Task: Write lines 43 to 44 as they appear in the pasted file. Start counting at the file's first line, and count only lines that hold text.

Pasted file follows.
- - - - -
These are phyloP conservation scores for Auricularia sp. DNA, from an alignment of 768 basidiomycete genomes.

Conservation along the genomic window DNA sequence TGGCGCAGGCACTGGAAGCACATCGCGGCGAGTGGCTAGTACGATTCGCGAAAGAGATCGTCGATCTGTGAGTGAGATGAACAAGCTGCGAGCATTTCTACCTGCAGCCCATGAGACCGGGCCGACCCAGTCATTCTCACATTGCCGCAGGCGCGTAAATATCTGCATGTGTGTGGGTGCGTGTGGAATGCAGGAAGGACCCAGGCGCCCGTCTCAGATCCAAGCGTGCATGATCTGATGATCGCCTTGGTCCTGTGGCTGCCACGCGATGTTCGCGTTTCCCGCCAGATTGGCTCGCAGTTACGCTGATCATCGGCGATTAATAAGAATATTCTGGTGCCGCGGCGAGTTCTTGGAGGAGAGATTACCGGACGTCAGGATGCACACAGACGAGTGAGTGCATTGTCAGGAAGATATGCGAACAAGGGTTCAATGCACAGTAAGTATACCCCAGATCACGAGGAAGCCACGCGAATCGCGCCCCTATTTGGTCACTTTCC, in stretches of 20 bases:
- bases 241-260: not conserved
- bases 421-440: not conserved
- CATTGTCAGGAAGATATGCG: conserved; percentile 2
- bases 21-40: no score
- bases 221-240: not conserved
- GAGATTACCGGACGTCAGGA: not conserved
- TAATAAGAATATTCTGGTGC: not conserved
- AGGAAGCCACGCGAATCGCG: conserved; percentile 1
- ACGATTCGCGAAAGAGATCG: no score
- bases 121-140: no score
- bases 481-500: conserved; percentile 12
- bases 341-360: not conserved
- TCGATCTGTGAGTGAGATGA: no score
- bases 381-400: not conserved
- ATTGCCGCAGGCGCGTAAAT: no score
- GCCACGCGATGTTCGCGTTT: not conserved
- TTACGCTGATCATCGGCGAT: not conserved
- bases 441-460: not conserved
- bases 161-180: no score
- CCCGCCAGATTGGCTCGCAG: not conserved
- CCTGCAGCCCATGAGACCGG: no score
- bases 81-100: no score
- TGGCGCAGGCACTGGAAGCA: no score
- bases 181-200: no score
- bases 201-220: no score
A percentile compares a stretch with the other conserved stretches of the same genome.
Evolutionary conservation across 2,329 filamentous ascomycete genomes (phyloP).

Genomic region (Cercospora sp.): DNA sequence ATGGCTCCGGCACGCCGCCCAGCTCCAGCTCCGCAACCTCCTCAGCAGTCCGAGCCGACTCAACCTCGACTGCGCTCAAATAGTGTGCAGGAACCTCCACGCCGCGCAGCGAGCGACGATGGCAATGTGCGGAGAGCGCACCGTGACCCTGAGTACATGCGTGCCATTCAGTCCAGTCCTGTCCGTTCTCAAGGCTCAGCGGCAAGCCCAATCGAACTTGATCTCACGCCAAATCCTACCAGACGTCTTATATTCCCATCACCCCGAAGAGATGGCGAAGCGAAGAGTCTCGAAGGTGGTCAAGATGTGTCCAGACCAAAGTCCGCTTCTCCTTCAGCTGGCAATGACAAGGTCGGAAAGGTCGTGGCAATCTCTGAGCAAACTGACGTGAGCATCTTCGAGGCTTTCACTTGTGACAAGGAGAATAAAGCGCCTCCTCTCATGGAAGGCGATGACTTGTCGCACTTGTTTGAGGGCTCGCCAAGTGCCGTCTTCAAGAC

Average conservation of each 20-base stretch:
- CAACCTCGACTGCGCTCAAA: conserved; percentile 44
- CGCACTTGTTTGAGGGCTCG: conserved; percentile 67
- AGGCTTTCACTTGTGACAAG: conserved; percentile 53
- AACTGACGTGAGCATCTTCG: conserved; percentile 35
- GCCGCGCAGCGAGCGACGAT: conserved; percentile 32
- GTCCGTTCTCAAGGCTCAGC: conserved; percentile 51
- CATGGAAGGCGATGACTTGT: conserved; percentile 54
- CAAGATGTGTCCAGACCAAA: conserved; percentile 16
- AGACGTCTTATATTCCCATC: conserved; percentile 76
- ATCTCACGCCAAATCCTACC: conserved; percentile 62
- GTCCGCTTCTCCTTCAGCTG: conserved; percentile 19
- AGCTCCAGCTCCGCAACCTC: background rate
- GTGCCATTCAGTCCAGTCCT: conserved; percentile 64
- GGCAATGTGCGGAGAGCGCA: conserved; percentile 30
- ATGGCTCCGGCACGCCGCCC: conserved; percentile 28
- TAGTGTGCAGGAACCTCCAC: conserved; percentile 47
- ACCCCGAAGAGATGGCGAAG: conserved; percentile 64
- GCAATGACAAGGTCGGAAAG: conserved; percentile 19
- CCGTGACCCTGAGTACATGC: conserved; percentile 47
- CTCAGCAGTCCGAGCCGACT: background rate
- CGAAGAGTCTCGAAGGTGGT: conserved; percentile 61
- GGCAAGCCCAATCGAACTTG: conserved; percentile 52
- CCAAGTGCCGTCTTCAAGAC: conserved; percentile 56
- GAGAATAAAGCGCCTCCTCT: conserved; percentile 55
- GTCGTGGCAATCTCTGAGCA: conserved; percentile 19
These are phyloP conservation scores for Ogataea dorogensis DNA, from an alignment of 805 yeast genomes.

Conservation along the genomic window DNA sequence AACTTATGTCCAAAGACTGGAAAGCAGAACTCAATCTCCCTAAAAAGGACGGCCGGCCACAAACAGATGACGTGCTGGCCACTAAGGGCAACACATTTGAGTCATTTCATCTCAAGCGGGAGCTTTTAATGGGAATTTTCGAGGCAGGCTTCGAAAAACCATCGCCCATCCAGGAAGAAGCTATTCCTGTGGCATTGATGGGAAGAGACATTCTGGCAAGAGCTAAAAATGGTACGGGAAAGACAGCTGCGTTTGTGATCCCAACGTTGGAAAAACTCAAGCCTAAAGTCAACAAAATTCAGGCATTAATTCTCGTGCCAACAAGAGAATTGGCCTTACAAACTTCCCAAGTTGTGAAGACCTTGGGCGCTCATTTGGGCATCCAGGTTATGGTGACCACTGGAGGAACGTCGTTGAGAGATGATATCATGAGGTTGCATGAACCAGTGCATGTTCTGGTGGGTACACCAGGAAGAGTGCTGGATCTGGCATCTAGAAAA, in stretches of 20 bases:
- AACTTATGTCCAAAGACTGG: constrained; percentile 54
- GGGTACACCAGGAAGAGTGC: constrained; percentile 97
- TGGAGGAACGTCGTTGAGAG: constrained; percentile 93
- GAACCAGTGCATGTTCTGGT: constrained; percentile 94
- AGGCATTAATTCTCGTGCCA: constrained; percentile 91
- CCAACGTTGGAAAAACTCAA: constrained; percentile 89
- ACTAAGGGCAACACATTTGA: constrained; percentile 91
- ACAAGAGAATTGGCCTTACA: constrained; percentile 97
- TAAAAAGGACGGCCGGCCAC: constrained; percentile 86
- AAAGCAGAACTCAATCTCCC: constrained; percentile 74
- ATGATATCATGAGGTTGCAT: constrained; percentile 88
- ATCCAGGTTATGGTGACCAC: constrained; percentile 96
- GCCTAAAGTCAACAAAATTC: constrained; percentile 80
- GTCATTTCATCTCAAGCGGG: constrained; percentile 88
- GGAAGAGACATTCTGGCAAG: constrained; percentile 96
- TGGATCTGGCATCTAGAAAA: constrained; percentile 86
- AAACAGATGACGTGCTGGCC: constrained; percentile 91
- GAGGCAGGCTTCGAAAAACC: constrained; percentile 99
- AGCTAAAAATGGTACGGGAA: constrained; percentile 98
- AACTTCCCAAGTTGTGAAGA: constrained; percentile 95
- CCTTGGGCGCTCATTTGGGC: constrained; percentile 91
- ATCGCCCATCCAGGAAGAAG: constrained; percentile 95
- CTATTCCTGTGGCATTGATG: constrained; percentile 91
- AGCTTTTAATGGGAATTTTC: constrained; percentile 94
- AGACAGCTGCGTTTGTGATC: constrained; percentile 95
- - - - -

- AGCTCCAGCTCCGCAACCTC: background rate
- GTGCCATTCAGTCCAGTCCT: conserved; percentile 64